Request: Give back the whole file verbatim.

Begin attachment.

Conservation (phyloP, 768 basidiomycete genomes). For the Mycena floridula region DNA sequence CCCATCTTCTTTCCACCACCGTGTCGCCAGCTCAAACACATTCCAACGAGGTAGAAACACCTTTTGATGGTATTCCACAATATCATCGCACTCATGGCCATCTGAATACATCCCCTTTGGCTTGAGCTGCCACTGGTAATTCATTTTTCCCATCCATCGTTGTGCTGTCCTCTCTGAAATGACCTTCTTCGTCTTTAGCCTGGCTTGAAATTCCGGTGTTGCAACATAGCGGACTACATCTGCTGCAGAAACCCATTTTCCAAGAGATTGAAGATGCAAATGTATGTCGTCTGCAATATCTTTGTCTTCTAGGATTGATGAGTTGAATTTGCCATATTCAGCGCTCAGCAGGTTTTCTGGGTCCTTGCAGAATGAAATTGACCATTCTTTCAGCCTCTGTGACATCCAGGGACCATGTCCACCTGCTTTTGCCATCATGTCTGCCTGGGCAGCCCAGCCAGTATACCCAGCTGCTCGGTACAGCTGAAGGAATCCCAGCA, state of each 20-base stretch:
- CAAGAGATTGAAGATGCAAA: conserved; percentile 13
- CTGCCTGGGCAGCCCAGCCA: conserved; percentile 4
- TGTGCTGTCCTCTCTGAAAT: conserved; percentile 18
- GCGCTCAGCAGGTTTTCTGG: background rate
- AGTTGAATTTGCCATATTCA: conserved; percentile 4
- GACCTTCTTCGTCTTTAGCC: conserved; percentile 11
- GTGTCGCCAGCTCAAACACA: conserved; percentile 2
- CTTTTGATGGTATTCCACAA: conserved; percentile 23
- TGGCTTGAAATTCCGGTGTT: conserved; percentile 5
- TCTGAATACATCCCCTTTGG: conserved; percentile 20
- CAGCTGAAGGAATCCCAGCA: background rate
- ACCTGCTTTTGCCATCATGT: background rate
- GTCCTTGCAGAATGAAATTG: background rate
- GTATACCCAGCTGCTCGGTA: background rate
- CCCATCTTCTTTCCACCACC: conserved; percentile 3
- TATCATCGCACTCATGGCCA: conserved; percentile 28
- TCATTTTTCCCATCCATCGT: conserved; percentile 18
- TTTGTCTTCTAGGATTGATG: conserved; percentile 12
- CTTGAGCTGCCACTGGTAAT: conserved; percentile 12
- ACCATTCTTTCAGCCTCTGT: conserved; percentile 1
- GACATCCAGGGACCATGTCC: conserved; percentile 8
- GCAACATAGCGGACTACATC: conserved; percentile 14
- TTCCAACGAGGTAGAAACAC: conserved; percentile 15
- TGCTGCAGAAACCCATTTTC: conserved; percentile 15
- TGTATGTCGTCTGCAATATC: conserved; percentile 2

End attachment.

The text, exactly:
Conservation (phyloP, 768 basidiomycete genomes). For the Mycena floridula region DNA sequence CCCATCTTCTTTCCACCACCGTGTCGCCAGCTCAAACACATTCCAACGAGGTAGAAACACCTTTTGATGGTATTCCACAATATCATCGCACTCATGGCCATCTGAATACATCCCCTTTGGCTTGAGCTGCCACTGGTAATTCATTTTTCCCATCCATCGTTGTGCTGTCCTCTCTGAAATGACCTTCTTCGTCTTTAGCCTGGCTTGAAATTCCGGTGTTGCAACATAGCGGACTACATCTGCTGCAGAAACCCATTTTCCAAGAGATTGAAGATGCAAATGTATGTCGTCTGCAATATCTTTGTCTTCTAGGATTGATGAGTTGAATTTGCCATATTCAGCGCTCAGCAGGTTTTCTGGGTCCTTGCAGAATGAAATTGACCATTCTTTCAGCCTCTGTGACATCCAGGGACCATGTCCACCTGCTTTTGCCATCATGTCTGCCTGGGCAGCCCAGCCAGTATACCCAGCTGCTCGGTACAGCTGAAGGAATCCCAGCA, state of each 20-base stretch:
- CAAGAGATTGAAGATGCAAA: conserved; percentile 13
- CTGCCTGGGCAGCCCAGCCA: conserved; percentile 4
- TGTGCTGTCCTCTCTGAAAT: conserved; percentile 18
- GCGCTCAGCAGGTTTTCTGG: background rate
- AGTTGAATTTGCCATATTCA: conserved; percentile 4
- GACCTTCTTCGTCTTTAGCC: conserved; percentile 11
- GTGTCGCCAGCTCAAACACA: conserved; percentile 2
- CTTTTGATGGTATTCCACAA: conserved; percentile 23
- TGGCTTGAAATTCCGGTGTT: conserved; percentile 5
- TCTGAATACATCCCCTTTGG: conserved; percentile 20
- CAGCTGAAGGAATCCCAGCA: background rate
- ACCTGCTTTTGCCATCATGT: background rate
- GTCCTTGCAGAATGAAATTG: background rate
- GTATACCCAGCTGCTCGGTA: background rate
- CCCATCTTCTTTCCACCACC: conserved; percentile 3
- TATCATCGCACTCATGGCCA: conserved; percentile 28
- TCATTTTTCCCATCCATCGT: conserved; percentile 18
- TTTGTCTTCTAGGATTGATG: conserved; percentile 12
- CTTGAGCTGCCACTGGTAAT: conserved; percentile 12
- ACCATTCTTTCAGCCTCTGT: conserved; percentile 1
- GACATCCAGGGACCATGTCC: conserved; percentile 8
- GCAACATAGCGGACTACATC: conserved; percentile 14
- TTCCAACGAGGTAGAAACAC: conserved; percentile 15
- TGCTGCAGAAACCCATTTTC: conserved; percentile 15
- TGTATGTCGTCTGCAATATC: conserved; percentile 2